Although you can never successfully predict what each future technology generation should deliver to satisfy future end-users, the industry has reached some consensus on use cases and use scenarios for 5G: 5G will be about people and things. It is a door opener for new possibilities and use cases, many of which are still unknown.

So what are the possibilities in the real world?

The 5G will be the platform that will allow growth in many industries, from the IT industry to the automotive, entertainment, agriculture and production industries. The 5G will connect the factory of the future and will help create a fully automated and flexible production system. It will also be the facilitator of a super efficient infrastructure that saves resources.

We can expect business-critical security applications to be increasingly run on mobile networks. This requires absolutely rigorous, reliable and predictable levels of service in capacity, throughput, and latency. These levels will far exceed those that exist today.

One of the new categories of devices that have developed more is the wearables.

  • The most commonly worn wearables are smart and fitness clocks and e-health devices. In the future, people will have several sensors placed in and around their body.
  • These sensors can synchronize with the phone and, for example, give an overview of the training, statistics, the physical condition of an elderly person or the sugar levels of a diabetic.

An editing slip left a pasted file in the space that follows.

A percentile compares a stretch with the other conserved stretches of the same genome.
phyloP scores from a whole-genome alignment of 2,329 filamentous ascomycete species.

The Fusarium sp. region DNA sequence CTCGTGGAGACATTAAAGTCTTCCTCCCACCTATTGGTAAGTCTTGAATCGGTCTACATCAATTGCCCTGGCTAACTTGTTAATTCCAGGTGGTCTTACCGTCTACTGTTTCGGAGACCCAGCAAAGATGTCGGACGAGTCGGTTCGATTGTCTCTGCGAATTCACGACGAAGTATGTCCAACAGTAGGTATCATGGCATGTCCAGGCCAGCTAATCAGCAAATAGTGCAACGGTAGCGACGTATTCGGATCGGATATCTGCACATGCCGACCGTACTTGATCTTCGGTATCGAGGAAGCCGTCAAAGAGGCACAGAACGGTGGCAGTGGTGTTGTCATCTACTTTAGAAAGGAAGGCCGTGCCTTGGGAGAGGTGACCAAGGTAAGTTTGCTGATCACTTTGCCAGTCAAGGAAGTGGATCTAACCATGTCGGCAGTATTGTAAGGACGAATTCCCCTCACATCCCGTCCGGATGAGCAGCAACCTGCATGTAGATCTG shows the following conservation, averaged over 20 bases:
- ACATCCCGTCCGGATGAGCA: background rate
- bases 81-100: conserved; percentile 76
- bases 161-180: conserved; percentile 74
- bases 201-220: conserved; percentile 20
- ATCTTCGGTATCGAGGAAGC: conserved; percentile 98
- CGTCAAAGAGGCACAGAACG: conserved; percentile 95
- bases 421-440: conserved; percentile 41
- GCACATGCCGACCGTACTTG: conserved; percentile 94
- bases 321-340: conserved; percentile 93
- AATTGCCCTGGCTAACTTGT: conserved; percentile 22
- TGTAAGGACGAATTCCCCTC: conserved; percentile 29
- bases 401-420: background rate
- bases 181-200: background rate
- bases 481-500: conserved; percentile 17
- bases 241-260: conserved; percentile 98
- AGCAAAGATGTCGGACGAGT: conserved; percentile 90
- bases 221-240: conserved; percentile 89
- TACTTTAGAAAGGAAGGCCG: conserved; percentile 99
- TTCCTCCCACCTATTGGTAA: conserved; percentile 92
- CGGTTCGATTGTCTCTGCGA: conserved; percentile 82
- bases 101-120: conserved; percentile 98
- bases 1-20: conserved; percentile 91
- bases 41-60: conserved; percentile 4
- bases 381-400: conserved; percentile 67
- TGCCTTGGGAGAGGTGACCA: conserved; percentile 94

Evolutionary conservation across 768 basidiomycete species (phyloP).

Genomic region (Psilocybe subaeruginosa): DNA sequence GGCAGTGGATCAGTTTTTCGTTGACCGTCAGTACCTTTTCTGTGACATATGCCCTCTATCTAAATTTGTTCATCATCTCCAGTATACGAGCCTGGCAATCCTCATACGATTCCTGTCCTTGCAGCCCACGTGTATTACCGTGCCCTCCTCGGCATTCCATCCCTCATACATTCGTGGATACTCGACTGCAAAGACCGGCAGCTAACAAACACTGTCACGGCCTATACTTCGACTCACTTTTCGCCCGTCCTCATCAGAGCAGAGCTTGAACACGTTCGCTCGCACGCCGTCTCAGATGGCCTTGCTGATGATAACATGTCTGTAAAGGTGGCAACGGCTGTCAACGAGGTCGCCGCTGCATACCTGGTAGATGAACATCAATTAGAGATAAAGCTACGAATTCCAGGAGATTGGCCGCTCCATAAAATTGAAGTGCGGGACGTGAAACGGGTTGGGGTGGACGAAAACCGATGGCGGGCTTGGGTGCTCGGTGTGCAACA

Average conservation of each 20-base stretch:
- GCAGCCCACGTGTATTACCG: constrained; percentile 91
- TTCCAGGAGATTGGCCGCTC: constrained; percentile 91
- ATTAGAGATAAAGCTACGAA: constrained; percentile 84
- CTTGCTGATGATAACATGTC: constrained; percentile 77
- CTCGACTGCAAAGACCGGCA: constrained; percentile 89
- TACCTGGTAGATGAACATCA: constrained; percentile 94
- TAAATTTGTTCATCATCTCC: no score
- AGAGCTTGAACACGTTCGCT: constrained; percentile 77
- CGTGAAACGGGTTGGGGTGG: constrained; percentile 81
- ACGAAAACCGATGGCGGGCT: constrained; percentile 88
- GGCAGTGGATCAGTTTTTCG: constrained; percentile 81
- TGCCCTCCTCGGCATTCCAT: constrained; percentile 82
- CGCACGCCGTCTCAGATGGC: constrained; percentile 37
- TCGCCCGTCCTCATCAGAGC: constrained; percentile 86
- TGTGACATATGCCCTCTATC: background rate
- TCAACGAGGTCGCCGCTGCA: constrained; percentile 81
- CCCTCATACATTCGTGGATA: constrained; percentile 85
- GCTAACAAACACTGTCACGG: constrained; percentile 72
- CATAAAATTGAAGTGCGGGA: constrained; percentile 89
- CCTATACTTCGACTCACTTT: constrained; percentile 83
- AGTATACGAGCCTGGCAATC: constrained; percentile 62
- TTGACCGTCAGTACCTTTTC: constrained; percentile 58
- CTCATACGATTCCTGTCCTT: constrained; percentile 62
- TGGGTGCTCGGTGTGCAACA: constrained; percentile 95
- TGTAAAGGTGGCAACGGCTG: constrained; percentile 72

• If a person has a degraded health condition or there is a health emergency, a doctor can immediately use body sensors and the camera of the smartphone to remotely diagnose the patient and – if necessary – send help much faster.
  • Hospitals can arrange remote robotic surgeries through a personalized 5G network that minimizes latency as if the surgeon were physically present next to the patient.
  • Augmented reality has many applications. Used for the first time for military, industrial and medical applications, it has also been directed to commercial and entertainment areas.
  • Augmented Reality (RA) enhances a real-world view with real-time graphics and information displayed based on the user’s location and/or view.

For example, shoppers might experience what a piece of clothing looks like without trying it.

  • Also can be used in emergency situations, firefighters could use RA to see the ambient temperature, the layout of a building, exits and potentially dangerous areas. Police could use facial recognition RA to identify a suspect in real time from the police database before the jail was made.
  • Students can learn within a virtual environment led by a remote teacher. Students can gain experiences as large as the beginning of the universe or as small as dividing an atom. In product development, virtual reality can be used to design products before they are built, reducing time and cost.